“I must get a promotion; I should be earning more money.” You use the same thinking patterns to anger yourself when someone else makes a mistake too: “He shouldn’t have done that; he must have been being careless.”

Instead try…

Noticing when you’re thinking in ‘shoulds’ and ‘musts’, and instead adding could and might to the equation. Think instead “I could get a promotion and I might earn more money – but if I don’t, it’s not that bad.” You’ll soon notice there are very few ‘musts’ in the world – and the only time you hear them is when you’re talking to yourself.

Mind reading

What is it?

You jump to conclusions about the way a person is thinking – usually negatively. You do this without evidence, basing it just on your suspicions.

What does it sound like?

Your friend seems a bit unhappy, but when you ask them what’s wrong they just tell you not to worry. That just leads you to assume you’ve done something wrong – you may even tell yourself “they’re unhappy because of me.”

Instead try…

Asking questions instead of making assumptions. Usually, when you see someone behaving a certain way, there’s a reason for it. Empathise with that person; if they seem sad, approach the subject, but don’t assume it has something to do with you. Try asking “Is something making you sad?” – not “Is something I’ve done making you sad?”

Mistaking feelings for facts

What is it?

You assume all of your beliefs to be true.

What does it sound like?

“I feel worthless. Therefore, I am indeed worthless.”

Instead try…

Noticing when you’re thinking emotionally, distancing yourself from that emotion, then finding evidence to support the alternatives. You feel worthless when you’re sad, so try saying: “I feel worthless because I’m sad. If I was happy, I wouldn’t feel worthless, so it can’t be true that I am worthless. In fact I have worth as a mother, a wife…” and so on.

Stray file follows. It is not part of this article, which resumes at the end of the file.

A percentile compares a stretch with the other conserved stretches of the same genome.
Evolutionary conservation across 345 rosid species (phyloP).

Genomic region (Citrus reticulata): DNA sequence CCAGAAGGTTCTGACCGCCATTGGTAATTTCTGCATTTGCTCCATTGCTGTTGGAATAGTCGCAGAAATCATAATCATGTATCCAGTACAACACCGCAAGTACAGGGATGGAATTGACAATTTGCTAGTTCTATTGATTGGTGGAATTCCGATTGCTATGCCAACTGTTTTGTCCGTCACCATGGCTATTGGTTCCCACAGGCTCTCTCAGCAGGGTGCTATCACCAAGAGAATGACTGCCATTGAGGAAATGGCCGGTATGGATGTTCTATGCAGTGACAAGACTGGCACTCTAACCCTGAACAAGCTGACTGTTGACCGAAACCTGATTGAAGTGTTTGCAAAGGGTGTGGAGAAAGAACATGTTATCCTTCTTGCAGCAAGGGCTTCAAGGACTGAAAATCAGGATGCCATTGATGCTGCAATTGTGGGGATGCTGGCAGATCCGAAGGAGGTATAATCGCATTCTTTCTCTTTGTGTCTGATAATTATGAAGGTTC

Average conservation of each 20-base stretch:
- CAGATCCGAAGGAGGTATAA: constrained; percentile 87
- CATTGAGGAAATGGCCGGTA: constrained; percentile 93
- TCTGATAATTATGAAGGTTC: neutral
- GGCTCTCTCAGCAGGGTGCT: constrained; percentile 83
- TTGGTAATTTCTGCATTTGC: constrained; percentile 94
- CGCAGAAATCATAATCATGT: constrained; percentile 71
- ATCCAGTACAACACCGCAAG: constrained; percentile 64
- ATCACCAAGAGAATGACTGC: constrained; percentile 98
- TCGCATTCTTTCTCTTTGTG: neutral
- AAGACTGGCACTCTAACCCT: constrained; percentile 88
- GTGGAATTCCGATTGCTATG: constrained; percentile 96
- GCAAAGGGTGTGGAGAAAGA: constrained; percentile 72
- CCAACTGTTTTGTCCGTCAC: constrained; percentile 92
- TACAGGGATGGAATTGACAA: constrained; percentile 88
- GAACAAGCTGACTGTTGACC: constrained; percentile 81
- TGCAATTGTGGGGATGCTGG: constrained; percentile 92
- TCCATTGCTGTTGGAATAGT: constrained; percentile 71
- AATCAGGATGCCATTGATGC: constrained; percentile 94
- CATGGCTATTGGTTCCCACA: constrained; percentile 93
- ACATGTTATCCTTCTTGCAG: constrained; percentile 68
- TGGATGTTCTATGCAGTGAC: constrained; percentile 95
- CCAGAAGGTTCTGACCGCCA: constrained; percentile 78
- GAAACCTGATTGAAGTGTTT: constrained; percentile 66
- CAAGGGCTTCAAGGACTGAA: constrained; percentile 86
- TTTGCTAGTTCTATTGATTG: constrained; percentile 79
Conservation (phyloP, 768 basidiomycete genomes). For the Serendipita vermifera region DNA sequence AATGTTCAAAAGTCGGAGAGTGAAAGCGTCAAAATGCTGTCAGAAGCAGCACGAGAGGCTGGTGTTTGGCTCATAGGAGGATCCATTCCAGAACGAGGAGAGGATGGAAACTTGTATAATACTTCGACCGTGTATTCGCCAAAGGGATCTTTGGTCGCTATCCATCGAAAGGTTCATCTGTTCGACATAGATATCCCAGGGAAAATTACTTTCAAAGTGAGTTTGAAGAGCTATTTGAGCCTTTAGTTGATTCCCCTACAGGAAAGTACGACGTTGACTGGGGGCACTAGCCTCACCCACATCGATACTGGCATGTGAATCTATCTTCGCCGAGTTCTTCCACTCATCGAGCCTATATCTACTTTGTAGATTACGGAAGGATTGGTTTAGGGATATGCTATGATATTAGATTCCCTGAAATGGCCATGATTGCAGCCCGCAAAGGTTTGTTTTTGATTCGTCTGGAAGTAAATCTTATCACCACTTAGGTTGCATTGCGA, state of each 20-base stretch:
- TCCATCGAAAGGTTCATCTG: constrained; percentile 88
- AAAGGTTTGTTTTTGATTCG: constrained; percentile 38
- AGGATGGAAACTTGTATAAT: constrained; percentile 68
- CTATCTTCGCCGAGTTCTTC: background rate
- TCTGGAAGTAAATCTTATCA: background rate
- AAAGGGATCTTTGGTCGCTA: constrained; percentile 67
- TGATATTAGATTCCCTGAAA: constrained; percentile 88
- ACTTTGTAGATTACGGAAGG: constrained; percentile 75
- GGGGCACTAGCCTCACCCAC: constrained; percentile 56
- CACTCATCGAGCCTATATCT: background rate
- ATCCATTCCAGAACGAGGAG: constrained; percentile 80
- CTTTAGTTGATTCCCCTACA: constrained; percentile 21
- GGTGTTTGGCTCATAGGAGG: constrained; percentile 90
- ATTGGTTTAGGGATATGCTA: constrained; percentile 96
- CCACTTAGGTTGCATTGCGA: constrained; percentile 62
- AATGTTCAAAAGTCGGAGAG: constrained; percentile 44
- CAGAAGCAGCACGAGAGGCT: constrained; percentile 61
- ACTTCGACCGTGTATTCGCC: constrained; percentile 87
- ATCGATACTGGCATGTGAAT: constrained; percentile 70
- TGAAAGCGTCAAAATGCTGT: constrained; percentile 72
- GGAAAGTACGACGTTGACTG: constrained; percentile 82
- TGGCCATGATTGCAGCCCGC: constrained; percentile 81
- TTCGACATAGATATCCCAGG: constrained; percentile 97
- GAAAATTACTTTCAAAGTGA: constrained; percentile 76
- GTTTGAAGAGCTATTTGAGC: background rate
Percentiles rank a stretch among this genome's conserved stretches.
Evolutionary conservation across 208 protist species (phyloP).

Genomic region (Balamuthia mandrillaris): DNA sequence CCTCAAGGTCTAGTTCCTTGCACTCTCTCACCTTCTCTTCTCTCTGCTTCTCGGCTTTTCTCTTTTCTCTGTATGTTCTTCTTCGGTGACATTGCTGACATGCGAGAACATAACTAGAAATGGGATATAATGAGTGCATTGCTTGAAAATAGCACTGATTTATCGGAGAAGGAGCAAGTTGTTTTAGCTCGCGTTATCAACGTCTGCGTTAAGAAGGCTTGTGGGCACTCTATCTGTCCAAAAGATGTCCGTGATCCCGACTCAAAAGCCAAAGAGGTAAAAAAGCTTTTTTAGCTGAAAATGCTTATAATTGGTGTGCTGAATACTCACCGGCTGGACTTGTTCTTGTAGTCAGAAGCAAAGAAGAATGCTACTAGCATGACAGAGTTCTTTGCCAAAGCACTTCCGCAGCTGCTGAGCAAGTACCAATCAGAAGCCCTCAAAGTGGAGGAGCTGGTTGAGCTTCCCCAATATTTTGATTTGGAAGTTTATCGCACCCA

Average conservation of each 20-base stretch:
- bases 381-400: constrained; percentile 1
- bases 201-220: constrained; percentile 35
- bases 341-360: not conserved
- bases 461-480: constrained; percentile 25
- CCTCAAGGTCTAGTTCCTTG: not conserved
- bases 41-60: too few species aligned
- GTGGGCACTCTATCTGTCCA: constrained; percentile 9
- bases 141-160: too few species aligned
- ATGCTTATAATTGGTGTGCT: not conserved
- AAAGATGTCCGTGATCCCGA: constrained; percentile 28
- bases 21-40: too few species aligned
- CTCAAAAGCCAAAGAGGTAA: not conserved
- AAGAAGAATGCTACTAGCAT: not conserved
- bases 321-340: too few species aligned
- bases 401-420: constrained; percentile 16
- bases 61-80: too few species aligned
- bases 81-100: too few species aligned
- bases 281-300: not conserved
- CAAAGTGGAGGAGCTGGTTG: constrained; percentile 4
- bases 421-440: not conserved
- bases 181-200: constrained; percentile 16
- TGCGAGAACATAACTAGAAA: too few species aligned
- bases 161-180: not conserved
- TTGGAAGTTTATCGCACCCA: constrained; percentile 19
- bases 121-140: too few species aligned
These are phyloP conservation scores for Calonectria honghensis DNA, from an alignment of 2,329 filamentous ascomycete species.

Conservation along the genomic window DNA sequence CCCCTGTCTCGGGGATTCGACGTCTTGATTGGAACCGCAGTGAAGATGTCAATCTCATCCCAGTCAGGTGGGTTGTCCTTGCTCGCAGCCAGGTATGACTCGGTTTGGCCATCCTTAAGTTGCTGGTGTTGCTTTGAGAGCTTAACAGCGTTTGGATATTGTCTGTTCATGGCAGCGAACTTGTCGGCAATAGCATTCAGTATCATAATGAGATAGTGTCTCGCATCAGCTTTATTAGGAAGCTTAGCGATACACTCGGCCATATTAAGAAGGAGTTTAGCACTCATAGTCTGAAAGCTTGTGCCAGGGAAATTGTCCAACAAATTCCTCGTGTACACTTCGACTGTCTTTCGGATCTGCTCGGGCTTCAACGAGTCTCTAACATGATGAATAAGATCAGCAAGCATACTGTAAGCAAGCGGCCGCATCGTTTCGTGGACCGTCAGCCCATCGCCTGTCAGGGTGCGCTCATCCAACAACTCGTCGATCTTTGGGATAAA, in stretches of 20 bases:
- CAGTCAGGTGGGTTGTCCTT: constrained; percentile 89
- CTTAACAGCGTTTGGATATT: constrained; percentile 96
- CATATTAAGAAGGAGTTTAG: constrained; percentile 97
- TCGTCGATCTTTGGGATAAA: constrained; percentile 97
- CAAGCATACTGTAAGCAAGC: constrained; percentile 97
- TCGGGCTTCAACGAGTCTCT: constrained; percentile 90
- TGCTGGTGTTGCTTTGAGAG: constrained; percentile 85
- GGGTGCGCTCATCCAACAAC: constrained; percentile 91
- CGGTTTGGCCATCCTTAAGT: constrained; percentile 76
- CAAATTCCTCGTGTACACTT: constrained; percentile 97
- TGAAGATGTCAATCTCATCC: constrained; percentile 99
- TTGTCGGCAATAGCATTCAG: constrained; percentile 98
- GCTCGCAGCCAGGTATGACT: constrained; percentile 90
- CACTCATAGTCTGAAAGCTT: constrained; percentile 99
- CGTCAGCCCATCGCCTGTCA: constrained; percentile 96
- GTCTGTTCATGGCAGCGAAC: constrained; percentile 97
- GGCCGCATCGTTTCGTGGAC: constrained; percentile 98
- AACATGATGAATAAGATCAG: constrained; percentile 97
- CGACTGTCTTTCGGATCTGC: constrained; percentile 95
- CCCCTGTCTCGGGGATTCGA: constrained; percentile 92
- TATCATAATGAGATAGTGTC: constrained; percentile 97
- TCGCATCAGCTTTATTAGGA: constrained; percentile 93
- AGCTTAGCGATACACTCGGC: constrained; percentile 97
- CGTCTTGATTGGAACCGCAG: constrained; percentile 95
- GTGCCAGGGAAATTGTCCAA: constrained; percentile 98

Personalising

What is it?

You unnecessarily assume that all bad things are a fault of you as a person – and the more responsibility you take, the stronger the guilt you feel.

What does it sound like?

Let’s say your daughter scores badly on a test. Straight away you jump to the conclusion: “This is because I’m a bad parent. It’s all my fault.”

Instead try…

Removing the personal element and applying narrative to the situation. Look at bad things from every angle – not to arrive at a conclusion, but to see what can be improved in the future. There’s never a single, arbitrary reason for things – your daughter’s test scores are more likely a result of lack of revision, her not understanding the subject, or her not having access to the right textbooks – all things that can be changed.

Converting positives to negatives

What is it?

Although you’re quick to take the blame for your failures, you have myriad excuses for your achievements. Whenever something good happens, you attribute it to luck or the influence of others.

What does it sound like?

“I didn’t perform well today. It only looked like I did, because everyone else was so bad.”

Instead try…

Celebrate achievements as a priority. Focus on the positives and stop trying to find excuses for them. If you do resort to negative thinking, flip these thoughts back on themselves. In the last example, you could go on to think: “Maybe everyone else did perform badly, but I still deserve to celebrate my success because I earned it.”

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Published 19/01/16